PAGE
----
Home » News » Increased Risk of Mental Illness if Sibling Hospitalized for Same Disorder
Increased Risk of Mental Illness if Sibling Hospitalized for Same Disorder

Increased Risk of Mental Illness if Sibling Hospitalized for Same Disorder

New research has allowed investigators to assess the individual risk of developing a mental disorder if a brother or sister has been hospitalized for the same condition.

Researchers completed a large survey using data from all patients hospitalized in psychiatric wards in Israel, and matched the information to their siblings.

They discovered having a sibling with schizophrenia increases your risk of developing the condition by a factor of 10, with increased risks of developing bipolar disorder and other mental disorders.

Investigators discovered similar risk profiles among siblings of patients with bipolar disorder.

Researchers explain that this is the first study to assess risk of developing any psychiatric diagnosis in siblings of all patients hospitalized for any type of mental disorder in an entire population.

The study finding were presented at the European College of Neuropsychopharmacology (ECNP) Congress in Vienna.

The lifetime chance of suffering a mental disorder is extremely high. It is estimated that each year 38.2 percent of the population suffers from a mental disorder, corresponding to 164.8 million persons affected in Europe, alone.

Experts have known that siblings of patients with major mental disorders have an increased risk of suffering from the same disorder, but until now the risks have not been quantified

In the new study, an international team examined the rates of mental disorders in the families of 6111 Israeli patients who had been hospitalized with schizophrenia, bipolar disorder, or depression.

They compared them to over 74,000 controls, age-and gender matched controls, taken from the Israeli Population Registry, which records all births, deaths, marriages, and divorces in the country.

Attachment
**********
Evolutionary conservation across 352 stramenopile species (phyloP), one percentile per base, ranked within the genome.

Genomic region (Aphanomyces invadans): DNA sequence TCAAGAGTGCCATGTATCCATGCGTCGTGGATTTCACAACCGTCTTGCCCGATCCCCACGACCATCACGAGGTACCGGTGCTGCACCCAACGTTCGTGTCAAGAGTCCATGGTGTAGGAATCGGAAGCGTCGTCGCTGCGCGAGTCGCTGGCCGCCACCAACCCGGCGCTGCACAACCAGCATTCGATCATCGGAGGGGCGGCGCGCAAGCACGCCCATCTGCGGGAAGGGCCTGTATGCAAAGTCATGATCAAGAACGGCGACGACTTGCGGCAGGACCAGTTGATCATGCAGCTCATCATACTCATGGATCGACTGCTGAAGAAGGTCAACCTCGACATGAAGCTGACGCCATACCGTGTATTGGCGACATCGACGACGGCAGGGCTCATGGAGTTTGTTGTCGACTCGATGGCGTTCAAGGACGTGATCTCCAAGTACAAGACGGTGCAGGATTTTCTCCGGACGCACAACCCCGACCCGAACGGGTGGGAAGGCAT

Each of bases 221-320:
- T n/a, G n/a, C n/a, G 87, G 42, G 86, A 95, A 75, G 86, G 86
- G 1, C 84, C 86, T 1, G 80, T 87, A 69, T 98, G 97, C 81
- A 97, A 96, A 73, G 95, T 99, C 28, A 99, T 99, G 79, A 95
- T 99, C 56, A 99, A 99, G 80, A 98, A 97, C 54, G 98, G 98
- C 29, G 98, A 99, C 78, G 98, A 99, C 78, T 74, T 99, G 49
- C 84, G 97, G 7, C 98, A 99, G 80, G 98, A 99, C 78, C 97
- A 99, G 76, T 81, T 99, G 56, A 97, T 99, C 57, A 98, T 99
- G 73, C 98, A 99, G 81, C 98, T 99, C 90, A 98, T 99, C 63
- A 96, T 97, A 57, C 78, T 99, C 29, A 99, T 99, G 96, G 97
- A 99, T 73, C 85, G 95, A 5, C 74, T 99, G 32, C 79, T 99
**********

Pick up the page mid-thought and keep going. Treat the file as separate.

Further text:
By comparing the relative rates of mental disorders, they were able to show just how much more siblings are at risk of the same, and also other mental health conditions.

If a brother or sister has schizophrenia, a sibling has 10 times greater chance of themselves suffering from schizophrenia.

They also have six to eight fold increased chance of suffering from schizoaffective disorder, and seven to 20 times greater risk of suffering from bipolar disorder than the general population.

If a brother or sister suffers from bipolar disorder, then their siblings have four times greater chance of suffering from bipolar disorder, schizophrenia, and other psychiatric disorders.

“This is a large study which allows us to put meaningful figures on the risks of developing mental disorders after they have arisen in a brother or sister. The figures are quite striking, with 10-fold risk of developing schizophrenia, and similar risks once a sibling has developed bipolar disorder,” said lead researcher Mark Weiser, M.D.

Source: ECNP/AlphaGalileo


Increased Risk of Mental Illness if Sibling Hospitalized for Same Disorder

Rick Nauert PhD

Rick Nauert, PhDDr. Rick Nauert has over 25 years experience in clinical, administrative and academic healthcare. He is currently an associate professor for Rocky Mountain University of Health Professionals doctoral program in health promotion and wellness. Dr. Nauert began his career as a clinical physical therapist and served as a regional manager for a publicly traded multidisciplinary rehabilitation agency for 12 years. He has masters degrees in health-fitness management and healthcare administration and a doctoral degree from The University of Texas at Austin focused on health care informatics, health administration, health education and health policy. His research efforts included the area of telehealth with a specialty in disease management.

APA Reference
Nauert PhD, R. (2018). Increased Risk of Mental Illness if Sibling Hospitalized for Same Disorder. Psych Central. Retrieved on November 23, 2020, from
Scientifically Reviewed
Last updated: 8 Aug 2018 (Originally: 22 Sep 2016)
Last reviewed: By a member of our scientific advisory board on 8 Aug 2018
Published on Psych All rights reserved.